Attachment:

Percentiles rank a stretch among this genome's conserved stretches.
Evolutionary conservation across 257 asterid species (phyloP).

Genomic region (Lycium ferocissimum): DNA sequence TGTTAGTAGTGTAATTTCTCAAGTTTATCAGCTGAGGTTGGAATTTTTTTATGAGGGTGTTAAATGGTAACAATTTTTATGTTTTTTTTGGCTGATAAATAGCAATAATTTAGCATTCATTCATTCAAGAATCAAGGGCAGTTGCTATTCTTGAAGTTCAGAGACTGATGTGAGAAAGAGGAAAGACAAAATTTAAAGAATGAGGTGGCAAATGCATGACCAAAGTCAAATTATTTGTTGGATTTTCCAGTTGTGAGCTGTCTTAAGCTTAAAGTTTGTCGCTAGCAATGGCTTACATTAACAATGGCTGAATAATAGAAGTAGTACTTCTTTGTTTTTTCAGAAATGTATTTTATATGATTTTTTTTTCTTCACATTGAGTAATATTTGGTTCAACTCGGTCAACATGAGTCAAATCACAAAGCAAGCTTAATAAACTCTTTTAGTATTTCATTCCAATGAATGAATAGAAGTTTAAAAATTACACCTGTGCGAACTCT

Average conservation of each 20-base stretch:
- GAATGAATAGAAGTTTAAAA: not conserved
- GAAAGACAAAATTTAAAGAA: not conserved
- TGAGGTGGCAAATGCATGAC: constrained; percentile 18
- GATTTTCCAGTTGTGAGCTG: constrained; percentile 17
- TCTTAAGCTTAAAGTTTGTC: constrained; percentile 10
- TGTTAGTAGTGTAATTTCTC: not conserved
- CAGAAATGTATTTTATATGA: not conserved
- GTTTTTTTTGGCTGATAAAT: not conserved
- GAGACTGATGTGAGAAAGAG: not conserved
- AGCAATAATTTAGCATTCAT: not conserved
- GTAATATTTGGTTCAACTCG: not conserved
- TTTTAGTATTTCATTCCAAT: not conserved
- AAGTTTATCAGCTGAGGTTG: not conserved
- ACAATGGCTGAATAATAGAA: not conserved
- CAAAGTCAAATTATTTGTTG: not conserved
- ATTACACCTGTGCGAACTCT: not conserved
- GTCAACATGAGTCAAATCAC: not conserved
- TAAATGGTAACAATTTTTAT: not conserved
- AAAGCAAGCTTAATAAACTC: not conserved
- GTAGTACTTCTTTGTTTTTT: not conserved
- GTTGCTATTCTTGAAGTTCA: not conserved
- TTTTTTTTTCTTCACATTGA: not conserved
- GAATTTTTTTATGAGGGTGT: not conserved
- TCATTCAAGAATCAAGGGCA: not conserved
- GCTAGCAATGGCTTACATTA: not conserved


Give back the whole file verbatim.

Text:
Percentiles rank a stretch among this genome's conserved stretches.
Evolutionary conservation across 257 asterid species (phyloP).

Genomic region (Lycium ferocissimum): DNA sequence TGTTAGTAGTGTAATTTCTCAAGTTTATCAGCTGAGGTTGGAATTTTTTTATGAGGGTGTTAAATGGTAACAATTTTTATGTTTTTTTTGGCTGATAAATAGCAATAATTTAGCATTCATTCATTCAAGAATCAAGGGCAGTTGCTATTCTTGAAGTTCAGAGACTGATGTGAGAAAGAGGAAAGACAAAATTTAAAGAATGAGGTGGCAAATGCATGACCAAAGTCAAATTATTTGTTGGATTTTCCAGTTGTGAGCTGTCTTAAGCTTAAAGTTTGTCGCTAGCAATGGCTTACATTAACAATGGCTGAATAATAGAAGTAGTACTTCTTTGTTTTTTCAGAAATGTATTTTATATGATTTTTTTTTCTTCACATTGAGTAATATTTGGTTCAACTCGGTCAACATGAGTCAAATCACAAAGCAAGCTTAATAAACTCTTTTAGTATTTCATTCCAATGAATGAATAGAAGTTTAAAAATTACACCTGTGCGAACTCT

Average conservation of each 20-base stretch:
- GAATGAATAGAAGTTTAAAA: not conserved
- GAAAGACAAAATTTAAAGAA: not conserved
- TGAGGTGGCAAATGCATGAC: constrained; percentile 18
- GATTTTCCAGTTGTGAGCTG: constrained; percentile 17
- TCTTAAGCTTAAAGTTTGTC: constrained; percentile 10
- TGTTAGTAGTGTAATTTCTC: not conserved
- CAGAAATGTATTTTATATGA: not conserved
- GTTTTTTTTGGCTGATAAAT: not conserved
- GAGACTGATGTGAGAAAGAG: not conserved
- AGCAATAATTTAGCATTCAT: not conserved
- GTAATATTTGGTTCAACTCG: not conserved
- TTTTAGTATTTCATTCCAAT: not conserved
- AAGTTTATCAGCTGAGGTTG: not conserved
- ACAATGGCTGAATAATAGAA: not conserved
- CAAAGTCAAATTATTTGTTG: not conserved
- ATTACACCTGTGCGAACTCT: not conserved
- GTCAACATGAGTCAAATCAC: not conserved
- TAAATGGTAACAATTTTTAT: not conserved
- AAAGCAAGCTTAATAAACTC: not conserved
- GTAGTACTTCTTTGTTTTTT: not conserved
- GTTGCTATTCTTGAAGTTCA: not conserved
- TTTTTTTTTCTTCACATTGA: not conserved
- GAATTTTTTTATGAGGGTGT: not conserved
- TCATTCAAGAATCAAGGGCA: not conserved
- GCTAGCAATGGCTTACATTA: not conserved